CIUDAD ACUÑA, Mexico — Naty Zuñiga, 60, choked up trying to explain what she witnessed on the streets of Acuña this week.
Many Haitian migrants ate at a restaurant downtown where her daughter works and where Zuñiga often helps serving tables.
Mexican authorities, she said, are picking up Haitian migrants off the streets. It happens at any time of day. Many Acuña residents said Wednesday that migrants, once they're picked up, are mistreated and it's unclear where they're taken.
"I know (the authorities) are trying to do their jobs but there are so many of us who, just like them, are not from here," Zuñiga, who left Durango, Mexico, and arrived in Acuña as a child with her family, said while she wiped away tears. "We arrived here, in the same way, we didn't have anything. So I know they're struggling."
Haitian migrants walked the streets of Acuña on Wednesday looking for food, water and clothing to take back to an encampment on the U.S. side of the Rio Grande, in Del Rio, Texas. Many others have set up a camp in a park in Acuña.
Raids have been occurring this week on the streets of the Mexican border town and at many local hotels in the middle of the night, residents, hotel guests and hotel staff said Wednesday. The latest raid happened Tuesday night.
Earlier this week, Cuidad Acuña officials said in a statement that local police weren't engaging in immigration enforcement but were assisting federal immigration authorities under an agreement. It's unclear what the terms of the agreement are.
Haitian migrants said Wednesday they were scared and staying vigilant. But they have no other options, Frantz Sainlus, one of hundreds of Haitian migrants seeking asylum in the U.S., said.
He's crossing the river every morning to come to Mexico and gather water and food for his wife and 1-year-old daughter waiting in Del Rio.
Sainlus, 27, said he knows he's risking detention and deportation.
"There's not enough to eat. We have to do this," he said. "If we see police or immigration here we just run."
For Haitian migrants in Acuña, it isn't safe in the streets and it isn't safe inside hotel rooms where they have tried to spend the night this week.
Edwin Sorto, a migrant who is originally from El Salvador, stayed at one of the hotels in the town that was raided Tuesday night.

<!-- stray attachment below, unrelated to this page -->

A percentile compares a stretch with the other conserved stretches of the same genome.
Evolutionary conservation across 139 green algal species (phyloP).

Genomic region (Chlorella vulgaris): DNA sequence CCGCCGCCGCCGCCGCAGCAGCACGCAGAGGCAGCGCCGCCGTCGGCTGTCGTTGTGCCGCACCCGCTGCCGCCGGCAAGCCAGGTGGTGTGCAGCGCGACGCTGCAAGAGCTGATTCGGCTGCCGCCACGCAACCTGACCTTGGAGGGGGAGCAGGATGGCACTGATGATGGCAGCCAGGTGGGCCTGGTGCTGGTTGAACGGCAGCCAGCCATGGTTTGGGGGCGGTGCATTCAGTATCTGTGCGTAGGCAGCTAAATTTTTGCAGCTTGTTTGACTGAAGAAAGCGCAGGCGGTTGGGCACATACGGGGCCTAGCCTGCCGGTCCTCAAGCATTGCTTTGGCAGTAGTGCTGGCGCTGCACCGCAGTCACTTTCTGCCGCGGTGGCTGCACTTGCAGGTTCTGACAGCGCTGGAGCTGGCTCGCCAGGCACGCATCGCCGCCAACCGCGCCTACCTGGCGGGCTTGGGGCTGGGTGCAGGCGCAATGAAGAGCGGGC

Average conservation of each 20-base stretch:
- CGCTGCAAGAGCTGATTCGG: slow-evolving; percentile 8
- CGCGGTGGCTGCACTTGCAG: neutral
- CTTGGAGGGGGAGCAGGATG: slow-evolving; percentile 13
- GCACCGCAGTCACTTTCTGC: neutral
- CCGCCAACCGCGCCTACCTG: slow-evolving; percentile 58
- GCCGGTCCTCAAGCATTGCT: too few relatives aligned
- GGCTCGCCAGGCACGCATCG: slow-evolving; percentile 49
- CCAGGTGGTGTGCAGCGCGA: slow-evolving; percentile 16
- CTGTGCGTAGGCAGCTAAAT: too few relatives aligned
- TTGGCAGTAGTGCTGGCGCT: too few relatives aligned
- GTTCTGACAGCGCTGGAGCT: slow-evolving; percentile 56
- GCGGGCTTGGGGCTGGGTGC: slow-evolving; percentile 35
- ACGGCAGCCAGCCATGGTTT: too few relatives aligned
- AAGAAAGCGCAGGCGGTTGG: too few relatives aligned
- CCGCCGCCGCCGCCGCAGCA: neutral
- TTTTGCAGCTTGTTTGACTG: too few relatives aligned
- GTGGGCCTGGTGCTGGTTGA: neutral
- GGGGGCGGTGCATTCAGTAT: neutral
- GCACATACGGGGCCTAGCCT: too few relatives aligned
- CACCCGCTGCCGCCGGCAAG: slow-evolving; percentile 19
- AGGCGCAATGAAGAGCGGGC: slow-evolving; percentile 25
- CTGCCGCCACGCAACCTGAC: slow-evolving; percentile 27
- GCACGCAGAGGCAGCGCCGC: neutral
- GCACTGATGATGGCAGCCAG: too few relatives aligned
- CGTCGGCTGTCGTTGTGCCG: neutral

He witnessed Mexican authorities taking families out of hotel rooms by force.
"I heard women and children crying," he said. "They said 'we're human, we have rights.' It was frightening."
Non-Haitian migrants who were detained by Mexican immigration officials Tuesday said they did not experience or witness mistreatment.
A Black woman from Honduras, who asked to not be named for safety concerns, said she was detained because Mexican authorities believed she was Haitian.
She and many Haitian migrants staying at a downtown hotel Tuesday night were asked by Mexican authorities to gather their belongings. Officials took them to an immigration office nearby.
"They were respectful, asked us if we were hungry, if we needed food or water," the woman said Wednesday. "I told them I was from Honduras and that I was authorized to live in Mexico. They let me go a few hours later."
Hotel managers said when authorities walk into hotel lobbies to search for migrants, they do not have warrants. At least two men managing local hotels in Acuña said Wednesday they don't feel comfortable standing up to Mexican authorities to stop the raids.
"I risk getting arrested by them or getting my establishment shut down," one man, who asked not to be named for safety concerns, said. "It's sad. We have migrants coming through here all the time, from Central America, Cuba, we really don't know why (Haitians) are getting treated this way."
Austin American-Statesman reporter Natalia Contreras can be reached at 512-626-4036 or firstname.lastname@example.org. Follow her on Twitter and Facebook, @NataliaECG.
This article originally appeared on El Paso Times: Raids, arrests of Haitian migrants continue in Mexico near the border